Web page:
Xarelto (rivaroxaban): New FDA Indication for DVT, PE
The U.S. Food and Drug Administration (FDA) approved Bayer's Xarelto (rivaroxaban) for a new indication for treating deep vein thrombosis (DVT) or pulmonary embolism (PE), and for long-term prophylaxis of recurrent DVT and PE.
Xarelto already had FDA approval for prevention of DVTs and PEs after knee or hip replacement surgery (July 2011), and for stroke prevention in in people with non-valvular atrial fibrillation (November 2011).
Xarelto got expedited approval under FDA's priority review program, a six-month review for drugs that represent major advances in treatment (as was considered in this case) or that offer treatment where none exists.
“Xarelto is the first oral anti-clotting drug approved to treat and reduce the recurrence of blood clots since the approval of warfarin nearly 60 years ago,” said Richard Pazdur, M.D., director of the Office of Hematology and Oncology Products in the FDA’s Center for Drug Evaluation and Research in a press release.
Xarelto's safety and effectiveness were evaluated in three clinical studies totaling 9,478 patients with DVT or PE. Patients were randomly assigned to receive either Xarelto, enoxaparin and warfarin, or placebo. The studies measured recurrent DVT, PE or death after randomization.
Results showed Xarelto worked as well as enoxaparin with warfarin for treating DVT and PE. About 2% of people treated with Xarelto vs. 1.8% - 3% of those treated with warfarin / enoxaparin had a recurrent DVT or PE. A third study showed prolonged Xarelto treatment reduced the risk of recurrent DVT and PE. About 1.3% of people treated with Xarelto compared with 7% percent of patients receiving placebo experienced a recurrent DVT or PE.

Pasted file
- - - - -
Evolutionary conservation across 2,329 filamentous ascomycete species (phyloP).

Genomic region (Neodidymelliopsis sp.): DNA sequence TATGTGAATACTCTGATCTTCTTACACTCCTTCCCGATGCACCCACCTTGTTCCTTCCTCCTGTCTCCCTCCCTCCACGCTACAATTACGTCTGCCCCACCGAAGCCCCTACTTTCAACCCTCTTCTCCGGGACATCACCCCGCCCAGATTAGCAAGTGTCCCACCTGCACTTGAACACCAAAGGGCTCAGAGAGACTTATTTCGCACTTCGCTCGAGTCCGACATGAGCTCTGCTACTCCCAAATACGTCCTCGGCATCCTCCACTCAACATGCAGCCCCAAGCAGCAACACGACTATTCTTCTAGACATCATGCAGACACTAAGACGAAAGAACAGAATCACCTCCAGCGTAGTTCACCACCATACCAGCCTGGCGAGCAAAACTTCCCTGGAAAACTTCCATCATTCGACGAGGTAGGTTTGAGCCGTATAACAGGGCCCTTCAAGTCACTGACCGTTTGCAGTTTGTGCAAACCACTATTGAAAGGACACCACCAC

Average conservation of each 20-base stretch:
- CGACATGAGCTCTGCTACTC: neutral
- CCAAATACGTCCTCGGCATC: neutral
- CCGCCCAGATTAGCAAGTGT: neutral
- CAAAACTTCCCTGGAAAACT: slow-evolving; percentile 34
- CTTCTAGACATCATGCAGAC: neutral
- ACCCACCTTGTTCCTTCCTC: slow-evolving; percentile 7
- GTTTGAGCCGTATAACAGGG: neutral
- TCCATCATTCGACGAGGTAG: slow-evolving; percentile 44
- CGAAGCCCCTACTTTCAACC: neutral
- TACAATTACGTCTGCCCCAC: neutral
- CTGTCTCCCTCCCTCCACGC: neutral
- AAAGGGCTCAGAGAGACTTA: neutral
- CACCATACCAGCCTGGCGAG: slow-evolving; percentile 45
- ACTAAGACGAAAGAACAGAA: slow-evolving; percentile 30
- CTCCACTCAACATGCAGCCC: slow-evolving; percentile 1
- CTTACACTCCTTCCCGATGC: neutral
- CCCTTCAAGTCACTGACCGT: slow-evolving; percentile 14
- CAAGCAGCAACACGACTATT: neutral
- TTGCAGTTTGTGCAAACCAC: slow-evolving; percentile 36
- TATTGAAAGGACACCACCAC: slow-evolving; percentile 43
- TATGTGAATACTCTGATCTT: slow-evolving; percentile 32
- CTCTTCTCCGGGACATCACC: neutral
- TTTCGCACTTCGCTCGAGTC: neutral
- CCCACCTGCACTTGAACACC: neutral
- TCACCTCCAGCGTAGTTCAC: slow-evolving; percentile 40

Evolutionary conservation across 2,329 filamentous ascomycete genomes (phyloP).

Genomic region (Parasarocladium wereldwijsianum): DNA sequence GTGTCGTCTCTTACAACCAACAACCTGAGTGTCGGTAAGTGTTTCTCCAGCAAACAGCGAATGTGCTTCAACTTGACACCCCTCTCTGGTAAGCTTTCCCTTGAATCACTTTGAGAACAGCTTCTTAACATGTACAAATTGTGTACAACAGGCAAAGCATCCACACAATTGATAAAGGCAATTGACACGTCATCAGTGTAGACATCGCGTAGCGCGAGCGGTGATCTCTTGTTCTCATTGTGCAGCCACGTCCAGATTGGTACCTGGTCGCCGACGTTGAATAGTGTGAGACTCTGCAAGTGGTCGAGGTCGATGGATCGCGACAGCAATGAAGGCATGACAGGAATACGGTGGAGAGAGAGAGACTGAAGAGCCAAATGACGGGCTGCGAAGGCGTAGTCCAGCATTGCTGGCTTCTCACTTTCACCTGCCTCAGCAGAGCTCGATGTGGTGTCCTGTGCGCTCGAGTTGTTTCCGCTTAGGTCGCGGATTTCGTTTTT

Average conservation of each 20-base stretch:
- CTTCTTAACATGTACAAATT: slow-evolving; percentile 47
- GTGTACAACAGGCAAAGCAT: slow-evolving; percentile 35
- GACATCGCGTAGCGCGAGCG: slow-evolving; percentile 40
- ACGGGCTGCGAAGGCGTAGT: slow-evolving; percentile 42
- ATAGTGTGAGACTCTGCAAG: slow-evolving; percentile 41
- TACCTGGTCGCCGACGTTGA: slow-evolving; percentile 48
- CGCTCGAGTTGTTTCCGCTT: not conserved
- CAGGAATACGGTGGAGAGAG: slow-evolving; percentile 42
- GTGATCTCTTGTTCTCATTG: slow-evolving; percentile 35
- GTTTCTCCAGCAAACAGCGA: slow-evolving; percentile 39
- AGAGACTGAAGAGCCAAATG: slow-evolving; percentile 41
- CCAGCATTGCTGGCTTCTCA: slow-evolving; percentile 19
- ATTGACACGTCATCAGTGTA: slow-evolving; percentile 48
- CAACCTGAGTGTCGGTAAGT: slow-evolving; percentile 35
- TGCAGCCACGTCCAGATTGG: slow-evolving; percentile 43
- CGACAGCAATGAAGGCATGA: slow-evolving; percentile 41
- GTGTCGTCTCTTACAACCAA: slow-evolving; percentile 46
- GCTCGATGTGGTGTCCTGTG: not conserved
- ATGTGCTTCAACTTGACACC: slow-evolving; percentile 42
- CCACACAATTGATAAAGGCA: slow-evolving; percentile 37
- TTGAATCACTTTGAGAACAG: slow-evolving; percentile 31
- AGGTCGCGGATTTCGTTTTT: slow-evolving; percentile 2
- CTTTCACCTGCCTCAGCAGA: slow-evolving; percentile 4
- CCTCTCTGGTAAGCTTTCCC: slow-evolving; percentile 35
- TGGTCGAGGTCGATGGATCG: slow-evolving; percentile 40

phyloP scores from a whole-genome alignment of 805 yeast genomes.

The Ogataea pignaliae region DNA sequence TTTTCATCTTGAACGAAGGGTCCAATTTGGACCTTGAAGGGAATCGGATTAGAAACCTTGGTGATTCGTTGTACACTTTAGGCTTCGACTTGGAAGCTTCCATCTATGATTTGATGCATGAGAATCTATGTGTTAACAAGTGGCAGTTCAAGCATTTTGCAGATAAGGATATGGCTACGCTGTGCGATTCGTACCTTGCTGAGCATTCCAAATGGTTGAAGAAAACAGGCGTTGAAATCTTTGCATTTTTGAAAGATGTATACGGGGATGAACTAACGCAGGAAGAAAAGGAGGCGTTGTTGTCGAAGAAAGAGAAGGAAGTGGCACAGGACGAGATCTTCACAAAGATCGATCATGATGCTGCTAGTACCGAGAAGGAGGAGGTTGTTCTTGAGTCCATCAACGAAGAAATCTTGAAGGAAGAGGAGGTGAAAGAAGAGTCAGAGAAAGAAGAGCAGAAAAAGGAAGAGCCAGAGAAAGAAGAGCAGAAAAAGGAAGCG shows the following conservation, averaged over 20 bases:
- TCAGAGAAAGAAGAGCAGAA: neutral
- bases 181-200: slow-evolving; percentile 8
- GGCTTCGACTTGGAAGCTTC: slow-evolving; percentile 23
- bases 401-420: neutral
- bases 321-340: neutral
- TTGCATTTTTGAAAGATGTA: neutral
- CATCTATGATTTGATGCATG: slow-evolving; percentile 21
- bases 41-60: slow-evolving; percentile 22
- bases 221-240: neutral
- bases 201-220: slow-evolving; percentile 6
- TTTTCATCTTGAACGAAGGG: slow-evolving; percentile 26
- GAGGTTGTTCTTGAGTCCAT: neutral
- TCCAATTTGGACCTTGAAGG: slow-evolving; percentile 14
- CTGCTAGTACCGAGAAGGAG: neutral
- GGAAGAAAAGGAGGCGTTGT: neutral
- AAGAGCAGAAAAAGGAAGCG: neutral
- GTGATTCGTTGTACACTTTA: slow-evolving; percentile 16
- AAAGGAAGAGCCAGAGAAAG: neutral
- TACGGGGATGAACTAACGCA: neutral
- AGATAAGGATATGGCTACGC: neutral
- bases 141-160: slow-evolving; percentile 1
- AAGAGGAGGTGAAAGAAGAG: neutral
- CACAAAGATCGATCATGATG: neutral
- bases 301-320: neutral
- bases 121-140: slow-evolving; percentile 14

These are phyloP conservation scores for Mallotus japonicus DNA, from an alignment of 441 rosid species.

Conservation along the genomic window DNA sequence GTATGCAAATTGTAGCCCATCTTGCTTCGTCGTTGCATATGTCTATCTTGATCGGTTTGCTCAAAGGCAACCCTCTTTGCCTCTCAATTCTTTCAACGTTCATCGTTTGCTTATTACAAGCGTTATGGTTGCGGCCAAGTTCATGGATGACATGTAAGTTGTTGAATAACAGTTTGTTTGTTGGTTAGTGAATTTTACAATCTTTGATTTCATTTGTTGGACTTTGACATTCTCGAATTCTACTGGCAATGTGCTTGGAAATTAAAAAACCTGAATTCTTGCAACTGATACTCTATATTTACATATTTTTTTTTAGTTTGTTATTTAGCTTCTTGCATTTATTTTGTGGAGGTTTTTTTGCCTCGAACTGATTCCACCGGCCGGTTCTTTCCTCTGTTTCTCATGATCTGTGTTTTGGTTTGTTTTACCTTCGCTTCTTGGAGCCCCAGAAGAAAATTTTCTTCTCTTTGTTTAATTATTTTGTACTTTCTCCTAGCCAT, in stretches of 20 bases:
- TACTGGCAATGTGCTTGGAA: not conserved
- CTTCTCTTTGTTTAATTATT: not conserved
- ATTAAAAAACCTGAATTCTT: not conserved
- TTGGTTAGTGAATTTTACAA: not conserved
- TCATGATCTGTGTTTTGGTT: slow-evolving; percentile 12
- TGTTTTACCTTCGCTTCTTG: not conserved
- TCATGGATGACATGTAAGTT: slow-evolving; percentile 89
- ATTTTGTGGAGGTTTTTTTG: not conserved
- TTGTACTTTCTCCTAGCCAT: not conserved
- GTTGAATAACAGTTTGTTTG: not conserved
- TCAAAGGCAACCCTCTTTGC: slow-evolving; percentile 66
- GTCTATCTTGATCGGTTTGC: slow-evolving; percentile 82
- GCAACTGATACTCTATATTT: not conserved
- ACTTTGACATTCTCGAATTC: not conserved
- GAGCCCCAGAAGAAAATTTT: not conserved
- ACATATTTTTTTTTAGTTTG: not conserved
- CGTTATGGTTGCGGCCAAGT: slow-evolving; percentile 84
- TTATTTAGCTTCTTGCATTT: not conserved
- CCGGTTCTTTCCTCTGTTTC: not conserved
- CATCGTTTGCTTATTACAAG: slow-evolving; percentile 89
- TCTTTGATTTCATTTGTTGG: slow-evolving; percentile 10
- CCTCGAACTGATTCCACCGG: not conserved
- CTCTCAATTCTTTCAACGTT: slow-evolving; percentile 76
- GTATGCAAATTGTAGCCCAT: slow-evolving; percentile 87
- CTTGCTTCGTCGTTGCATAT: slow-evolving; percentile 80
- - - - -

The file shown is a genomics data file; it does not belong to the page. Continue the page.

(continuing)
Unlike warfarin, Xarelto does not require initial "overlap" or "bridging" with heparin / enoxaparin, and also does not require blood level monitoring, simplifying treatment. These benefits come at a price: Xarelto costs $3,000 a year, as compared to about $200 for warfarin.
Xarelto can cause major bleeding, but thus far, observed rates of major bleeding events caused by rivaroxaban have not exceeded the rates of major bleeding caused by warfarin, and may well be lower (1% compared to 1.7% overall). Prothrombin complex concentrate seems to reverse the effects of Xarelto, and could be used as an antidote (similar to its use for warfarin-induced bleeding). Postmarketing studies will be conducted to discover Xarelto's bleeding "real world" risk, outside of clinical trials.